Sunday Gravy in a Crock Pot: Shortcut or Sacrilege?

October 25, 2013 Entrees, Menu, Pasta 2 Comments

A few weeks back I was faced with one of the toughest cooking challenges I’ve ever had to make since starting this blog. It was a beautiful autumn Sunday afternoon, and my wife and I had plans to take our kids to meet up with friends at a neighborhood Fall Festival. We also had a huge craving for a nice pot of Sunday gravy, which we haven’t made in a while. When a hankering for Sunday gravy comes along, there is no turning back.

Knowing that we would be out of the house for a good few hours, spending the time needed to tend to a pot of gravy wasn’t an option. But I was still determined to somehow enjoy my favorite Sunday meal, so much so that I already bought the cans of tomatoes, the beef, pork and veal for the meatballs, and the loaf of crusty Italian bread. With my back up to the wall, I made the crucial decision….I was going to attempt to make my Sunday gravy in a crock pot.

Still a bit shaken and nervous about my decision, I reached out to my Facebook friends to get their opinions. My friend Lorraine Rannali, the Gravy Wars queen, thought I was crazy. Even my cousin – my own flesh and blood – was shocked. But I was determined to conquer my fears and figure this one out.

We’ve all used a crock pot to serve up meatballs at a family party. But this wasn’t just a quick reheat…this was building from the ground up. If you step off of the meatball merry-go-round and think about it, you’re only using a different heating element to warm up a pot. Already I was feeling less nervous, and it was time to get cooking.

The first step that I take when making my Sunday gravy is to heat up some oil and garlic, and then add my tomatoes. Knowing that the crock pot wouldn’t produce the heat needed to warm up the oil, I used some common sense and came up with the practical solution – just heat up some oil and garlic in a small pan over the stove and add it to the tomatoes, Now we’re rolling!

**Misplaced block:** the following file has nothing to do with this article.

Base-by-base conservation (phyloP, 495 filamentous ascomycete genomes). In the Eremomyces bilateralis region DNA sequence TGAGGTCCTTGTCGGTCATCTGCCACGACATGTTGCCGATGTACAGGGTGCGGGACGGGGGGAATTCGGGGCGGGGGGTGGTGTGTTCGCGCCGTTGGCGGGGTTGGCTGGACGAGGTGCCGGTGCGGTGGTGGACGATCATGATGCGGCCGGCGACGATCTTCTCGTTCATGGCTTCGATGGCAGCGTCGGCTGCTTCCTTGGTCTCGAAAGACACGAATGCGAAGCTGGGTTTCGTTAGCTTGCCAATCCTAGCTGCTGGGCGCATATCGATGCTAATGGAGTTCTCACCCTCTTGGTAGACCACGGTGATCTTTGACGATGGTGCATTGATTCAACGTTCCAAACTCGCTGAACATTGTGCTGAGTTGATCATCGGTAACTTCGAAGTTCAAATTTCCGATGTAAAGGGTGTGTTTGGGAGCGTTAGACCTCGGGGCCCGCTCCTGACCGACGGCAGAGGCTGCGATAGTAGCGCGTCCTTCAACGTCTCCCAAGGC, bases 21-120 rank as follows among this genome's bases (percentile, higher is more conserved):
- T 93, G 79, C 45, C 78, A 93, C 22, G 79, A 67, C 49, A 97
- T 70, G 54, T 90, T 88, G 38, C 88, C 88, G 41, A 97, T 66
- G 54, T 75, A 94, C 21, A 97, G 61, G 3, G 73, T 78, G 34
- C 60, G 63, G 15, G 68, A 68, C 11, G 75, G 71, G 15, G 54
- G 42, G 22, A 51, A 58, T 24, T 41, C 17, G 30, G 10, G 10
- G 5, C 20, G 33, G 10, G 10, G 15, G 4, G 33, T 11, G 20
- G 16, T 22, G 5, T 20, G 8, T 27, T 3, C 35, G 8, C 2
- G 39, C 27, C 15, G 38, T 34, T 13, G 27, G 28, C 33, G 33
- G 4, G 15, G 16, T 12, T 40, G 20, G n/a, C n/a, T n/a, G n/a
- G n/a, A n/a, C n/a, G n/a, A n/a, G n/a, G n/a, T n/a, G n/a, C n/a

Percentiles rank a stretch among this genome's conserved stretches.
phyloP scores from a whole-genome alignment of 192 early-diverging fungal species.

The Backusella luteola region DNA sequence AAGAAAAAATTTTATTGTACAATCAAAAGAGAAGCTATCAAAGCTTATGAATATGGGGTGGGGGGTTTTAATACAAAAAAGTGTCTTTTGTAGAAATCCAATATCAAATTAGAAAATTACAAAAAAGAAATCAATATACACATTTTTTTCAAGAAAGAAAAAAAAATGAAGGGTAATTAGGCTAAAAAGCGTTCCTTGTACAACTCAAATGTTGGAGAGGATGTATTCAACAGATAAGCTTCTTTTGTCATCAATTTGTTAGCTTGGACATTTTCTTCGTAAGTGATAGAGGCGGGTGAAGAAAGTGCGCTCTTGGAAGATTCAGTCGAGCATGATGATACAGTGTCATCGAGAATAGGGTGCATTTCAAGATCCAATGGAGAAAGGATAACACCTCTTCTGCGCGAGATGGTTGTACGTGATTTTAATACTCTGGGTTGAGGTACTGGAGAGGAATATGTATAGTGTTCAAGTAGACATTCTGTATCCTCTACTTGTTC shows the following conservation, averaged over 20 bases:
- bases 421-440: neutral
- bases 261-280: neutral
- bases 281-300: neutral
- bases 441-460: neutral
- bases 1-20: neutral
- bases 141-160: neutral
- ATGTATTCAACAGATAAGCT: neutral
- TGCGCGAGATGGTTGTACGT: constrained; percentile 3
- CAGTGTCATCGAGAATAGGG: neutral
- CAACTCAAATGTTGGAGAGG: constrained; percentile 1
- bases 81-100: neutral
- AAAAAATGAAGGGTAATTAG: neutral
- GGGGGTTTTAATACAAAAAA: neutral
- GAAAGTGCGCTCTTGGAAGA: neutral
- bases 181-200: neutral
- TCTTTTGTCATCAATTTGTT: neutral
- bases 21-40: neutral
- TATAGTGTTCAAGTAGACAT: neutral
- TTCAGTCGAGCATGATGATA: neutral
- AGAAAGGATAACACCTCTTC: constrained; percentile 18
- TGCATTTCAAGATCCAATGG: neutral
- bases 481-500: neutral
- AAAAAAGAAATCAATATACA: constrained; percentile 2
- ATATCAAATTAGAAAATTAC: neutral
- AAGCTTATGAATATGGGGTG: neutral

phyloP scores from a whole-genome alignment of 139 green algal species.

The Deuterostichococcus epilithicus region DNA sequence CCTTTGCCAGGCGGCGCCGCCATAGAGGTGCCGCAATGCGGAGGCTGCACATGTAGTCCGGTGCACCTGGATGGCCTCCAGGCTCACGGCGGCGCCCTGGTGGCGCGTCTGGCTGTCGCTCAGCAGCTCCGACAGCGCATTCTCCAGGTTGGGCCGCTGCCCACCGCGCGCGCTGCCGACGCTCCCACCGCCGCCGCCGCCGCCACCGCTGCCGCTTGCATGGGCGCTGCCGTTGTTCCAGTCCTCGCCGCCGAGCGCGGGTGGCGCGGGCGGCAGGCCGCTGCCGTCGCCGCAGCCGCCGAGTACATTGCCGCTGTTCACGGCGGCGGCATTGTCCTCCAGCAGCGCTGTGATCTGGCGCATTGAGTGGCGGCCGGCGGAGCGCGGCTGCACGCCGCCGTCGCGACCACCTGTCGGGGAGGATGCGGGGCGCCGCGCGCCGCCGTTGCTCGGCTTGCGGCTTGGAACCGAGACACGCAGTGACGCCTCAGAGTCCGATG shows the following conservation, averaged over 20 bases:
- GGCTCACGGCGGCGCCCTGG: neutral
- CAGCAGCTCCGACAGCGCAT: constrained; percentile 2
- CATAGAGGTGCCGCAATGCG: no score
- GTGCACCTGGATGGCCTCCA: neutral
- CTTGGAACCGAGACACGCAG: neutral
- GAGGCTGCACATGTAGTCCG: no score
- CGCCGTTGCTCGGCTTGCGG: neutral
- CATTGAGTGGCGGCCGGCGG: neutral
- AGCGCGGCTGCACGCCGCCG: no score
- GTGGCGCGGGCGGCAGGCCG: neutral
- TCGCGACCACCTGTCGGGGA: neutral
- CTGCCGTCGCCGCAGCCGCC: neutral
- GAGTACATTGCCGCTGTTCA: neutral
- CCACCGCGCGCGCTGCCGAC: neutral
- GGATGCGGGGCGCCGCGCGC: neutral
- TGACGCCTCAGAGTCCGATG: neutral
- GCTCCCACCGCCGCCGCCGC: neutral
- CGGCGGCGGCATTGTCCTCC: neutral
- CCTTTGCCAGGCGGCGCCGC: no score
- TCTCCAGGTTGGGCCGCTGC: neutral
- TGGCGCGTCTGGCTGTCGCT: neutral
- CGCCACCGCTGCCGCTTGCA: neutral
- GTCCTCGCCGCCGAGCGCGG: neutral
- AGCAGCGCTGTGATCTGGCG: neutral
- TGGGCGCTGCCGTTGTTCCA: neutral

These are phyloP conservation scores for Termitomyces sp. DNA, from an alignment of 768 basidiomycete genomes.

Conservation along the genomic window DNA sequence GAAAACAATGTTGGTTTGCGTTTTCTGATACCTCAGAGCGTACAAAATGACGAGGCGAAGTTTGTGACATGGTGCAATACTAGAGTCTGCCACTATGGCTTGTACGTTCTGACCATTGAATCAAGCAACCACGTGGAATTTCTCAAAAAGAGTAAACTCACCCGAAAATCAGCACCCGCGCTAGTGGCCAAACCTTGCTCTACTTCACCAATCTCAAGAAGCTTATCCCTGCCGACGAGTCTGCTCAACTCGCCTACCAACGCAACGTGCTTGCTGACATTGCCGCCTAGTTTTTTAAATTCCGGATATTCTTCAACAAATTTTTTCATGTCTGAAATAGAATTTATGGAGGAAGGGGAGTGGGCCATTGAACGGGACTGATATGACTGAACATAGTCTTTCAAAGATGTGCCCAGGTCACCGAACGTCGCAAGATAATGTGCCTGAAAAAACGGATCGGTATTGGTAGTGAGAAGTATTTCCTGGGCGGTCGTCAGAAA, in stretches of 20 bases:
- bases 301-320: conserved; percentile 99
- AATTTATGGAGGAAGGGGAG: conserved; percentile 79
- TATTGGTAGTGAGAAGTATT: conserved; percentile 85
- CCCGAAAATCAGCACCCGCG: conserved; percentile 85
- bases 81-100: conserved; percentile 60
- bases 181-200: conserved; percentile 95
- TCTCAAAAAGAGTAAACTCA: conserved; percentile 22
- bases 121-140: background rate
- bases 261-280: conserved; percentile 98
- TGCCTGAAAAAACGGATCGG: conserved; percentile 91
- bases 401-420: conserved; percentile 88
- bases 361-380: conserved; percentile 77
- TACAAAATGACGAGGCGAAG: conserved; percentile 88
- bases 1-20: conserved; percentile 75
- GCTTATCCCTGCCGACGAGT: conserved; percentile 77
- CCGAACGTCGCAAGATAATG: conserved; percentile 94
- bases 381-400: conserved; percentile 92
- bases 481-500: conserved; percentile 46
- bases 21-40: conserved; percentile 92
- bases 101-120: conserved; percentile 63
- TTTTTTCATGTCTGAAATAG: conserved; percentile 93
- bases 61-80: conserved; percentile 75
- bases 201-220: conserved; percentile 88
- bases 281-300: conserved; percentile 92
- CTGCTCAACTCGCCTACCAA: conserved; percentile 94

I started by adding my cans of tomatoes to the pot, seasoned it up as I normally would, and then added the heated garlic and oil. The house is smelling good already! I already had the meatballs baking in the oven, and once they were done, I plopped them into the tomatoes and in true old-school fashion (I worked every old-school trick I could think of), I added some of the meatball oils to the pot for a little extra flavor.

Now it was time to head out and hope for the best. I set the pot to the low setting, and off we went to paint pumpkins and stuff scarecrows. Three hours later, we returned and I slowly but anxiously opened the front door. We were greeted with the most beautiful, fragrant smell that any Italian and Italian-American home would be proud of…the smell of Sunday gravy.

Yes friends, you can indeed make Sunday gravy in a crock pot. By following your own traditional recipe, and heating up your oil and garlic in a separate pan, you should have no problems and will not taste a difference. You will have to scale back on the amount that you’re making, as crock pots are much smaller than a regular sauce pot. If you’re making Sunday gravy for a large crowd, leaving the house is probably the furthest thing from your mind anyway!

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Apple Bacon Harvest Risotto

October 8, 2013 Entrees, Menu No Comments